E-Commerce Bolstering Distribution Facility And Warehouse Sales

CCIM Institute provides a data-driven look at how e-commerce has driven a continuous rise in purchases for distribution and warehouse space as Amazon and other large e-retailers require more logistics capabilities.

CHICAGO, IL — As larger U.S. retailers continue to close underperforming stores with more customers choosing to shop online from their own homes, big-box store vacancies have increased in recent years. But with online sales only increasing and more small shop spaces mimicking the online sales environment, the biggest impacts are being reflected in warehouse space and logistics.

The surge in e-commerce has been a boon for the recovery of the retail sector. Its rise is also contributing to the performance in industrial and warehouse properties during the last two years. According to the U.S. Census Bureau, e-commerce sales in the first quarter of 2016 accounted for 7.7 percent of total retail sales, compared to 4.2 percent in 2010, and 2.3 percent in 2005.

"People of all ages, not just millennials, want everything, and they want it within one or two days," says Davide Pio, CCIM, broker and associate at BCRE in San Francisco. "Amazon recently took a big chunk of warehouse space in Tracy, CA, which is about one hour away from San Francisco. You can hit a fairly large metropolitan area for delivery with that type of proximity."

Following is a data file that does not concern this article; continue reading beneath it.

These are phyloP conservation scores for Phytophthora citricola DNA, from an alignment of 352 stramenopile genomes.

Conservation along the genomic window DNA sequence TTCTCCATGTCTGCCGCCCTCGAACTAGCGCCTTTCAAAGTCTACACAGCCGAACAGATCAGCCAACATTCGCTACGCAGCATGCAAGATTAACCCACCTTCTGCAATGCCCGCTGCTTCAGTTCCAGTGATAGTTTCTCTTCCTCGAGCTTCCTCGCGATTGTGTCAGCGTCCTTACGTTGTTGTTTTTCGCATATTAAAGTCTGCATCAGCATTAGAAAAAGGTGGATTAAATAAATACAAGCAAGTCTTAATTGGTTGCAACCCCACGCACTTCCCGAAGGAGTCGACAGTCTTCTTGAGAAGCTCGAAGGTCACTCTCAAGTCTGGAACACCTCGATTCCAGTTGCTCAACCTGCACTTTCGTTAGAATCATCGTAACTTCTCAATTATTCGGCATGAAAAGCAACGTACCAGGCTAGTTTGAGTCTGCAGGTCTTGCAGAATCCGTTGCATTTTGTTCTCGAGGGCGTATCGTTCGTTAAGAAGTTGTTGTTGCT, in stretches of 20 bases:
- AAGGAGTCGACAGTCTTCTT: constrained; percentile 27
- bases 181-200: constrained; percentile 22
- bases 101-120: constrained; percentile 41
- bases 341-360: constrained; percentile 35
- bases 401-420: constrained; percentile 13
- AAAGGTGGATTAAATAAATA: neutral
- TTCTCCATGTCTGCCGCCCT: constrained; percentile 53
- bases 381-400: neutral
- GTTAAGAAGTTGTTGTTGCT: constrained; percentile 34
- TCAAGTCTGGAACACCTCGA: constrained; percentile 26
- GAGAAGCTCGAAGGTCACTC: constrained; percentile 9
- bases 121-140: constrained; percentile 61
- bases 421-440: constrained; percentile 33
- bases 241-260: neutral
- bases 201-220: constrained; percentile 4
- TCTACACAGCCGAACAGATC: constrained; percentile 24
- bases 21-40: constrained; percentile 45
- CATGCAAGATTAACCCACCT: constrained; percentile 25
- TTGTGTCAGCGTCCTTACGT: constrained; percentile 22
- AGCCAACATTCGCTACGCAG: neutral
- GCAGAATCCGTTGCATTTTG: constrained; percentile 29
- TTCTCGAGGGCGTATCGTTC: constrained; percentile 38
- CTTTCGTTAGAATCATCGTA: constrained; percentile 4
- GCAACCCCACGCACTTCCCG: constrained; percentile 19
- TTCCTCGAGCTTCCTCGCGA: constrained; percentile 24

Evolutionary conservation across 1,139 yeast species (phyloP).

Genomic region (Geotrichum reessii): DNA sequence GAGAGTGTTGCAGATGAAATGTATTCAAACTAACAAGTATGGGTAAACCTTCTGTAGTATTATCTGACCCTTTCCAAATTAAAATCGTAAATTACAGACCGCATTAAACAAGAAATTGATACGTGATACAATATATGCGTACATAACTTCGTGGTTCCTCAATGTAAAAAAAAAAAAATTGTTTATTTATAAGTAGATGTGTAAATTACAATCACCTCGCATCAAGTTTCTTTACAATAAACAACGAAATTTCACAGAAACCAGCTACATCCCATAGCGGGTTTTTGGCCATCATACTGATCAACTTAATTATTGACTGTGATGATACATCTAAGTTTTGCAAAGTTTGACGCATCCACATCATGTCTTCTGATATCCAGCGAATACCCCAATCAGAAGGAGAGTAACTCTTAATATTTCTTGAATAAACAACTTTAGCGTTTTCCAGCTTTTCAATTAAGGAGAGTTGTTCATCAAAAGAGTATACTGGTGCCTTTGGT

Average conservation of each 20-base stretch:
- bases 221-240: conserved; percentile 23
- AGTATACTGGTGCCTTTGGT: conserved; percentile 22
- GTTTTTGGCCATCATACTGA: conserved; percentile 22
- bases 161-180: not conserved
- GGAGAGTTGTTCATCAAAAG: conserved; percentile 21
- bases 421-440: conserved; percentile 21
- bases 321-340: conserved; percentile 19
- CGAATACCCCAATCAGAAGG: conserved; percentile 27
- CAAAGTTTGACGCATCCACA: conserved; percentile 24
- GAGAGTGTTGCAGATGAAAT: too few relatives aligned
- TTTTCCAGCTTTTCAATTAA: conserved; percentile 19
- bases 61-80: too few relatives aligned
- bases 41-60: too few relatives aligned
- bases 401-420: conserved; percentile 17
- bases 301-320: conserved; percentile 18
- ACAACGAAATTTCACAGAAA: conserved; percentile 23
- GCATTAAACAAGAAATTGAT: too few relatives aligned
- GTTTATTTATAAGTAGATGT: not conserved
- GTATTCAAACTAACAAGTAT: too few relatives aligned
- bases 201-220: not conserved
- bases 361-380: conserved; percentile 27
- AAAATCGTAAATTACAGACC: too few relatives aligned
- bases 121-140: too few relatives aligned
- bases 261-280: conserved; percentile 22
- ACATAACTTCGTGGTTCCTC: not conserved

As sales continue to increase, companies like Amazon and other large e-retailers require more warehouses of varying sizes in more locations. In addition to the increased logistics involved in processing goods for online distribution, the final boxed goods prior to shipment require more than double the space than for a brick-and-mortar store. Analysts believe such logistical challenges for online sales will continue to spur increased demand for industrial space. Vacancies for the sector sit at 10.6 percent, down from the recent peak of 14.2 percent according to Reis Analytics.

Omni channel, online sales and brick and mortar are adding to the shopping experience. "People still want to touch and see the products they want," says Howard Meier, CCIM, a vice president and commercial broker at Hummingbird Real Estate Brokerage in Toronto. "Retailers have to create newer experiences."

One example is B8ta in Palo Alto, CA, a brick-and-mortar retailer that opened last year. The store mimics the sales environment customers experience online by leasing space within a single retail store to multiple product makers. These product manufacturers can change wares instantly, have flash sales and even offer customized options for the selected product being delivered to the customer in a few days.

Some traditional e-commerce sites are even opening up brick-and-mortar bookstores to complement online sales allowing them to interact directly with customers and strengthen brand loyalty. Amazon opened its first physical store last year in Seattle with a second store planned for San Diego in a few months.

"Online and retail are supplementing each other," says Tanner Laverty, CCIM, managing broker for Laverty Chacon Commercial Real Estate in San Francisco. "These are totally new concepts that will add to the absorption of traditional retail spaces. You will have segmentations within the market, where one retail aspect of Amazon might just sell computers. And with newer FAA regulatory legislation for drone use for deliveries being introduced, you will start to see even more changes."

As online shopping continues to grow alongside newer brick-and-mortar retail models, the delivery of products, whether by trucks or drones, will still need industrial space to house and process inventory that is close to both urban and rural markets. Since these products need to be packaged, boxed, and stored, they will require even more space.

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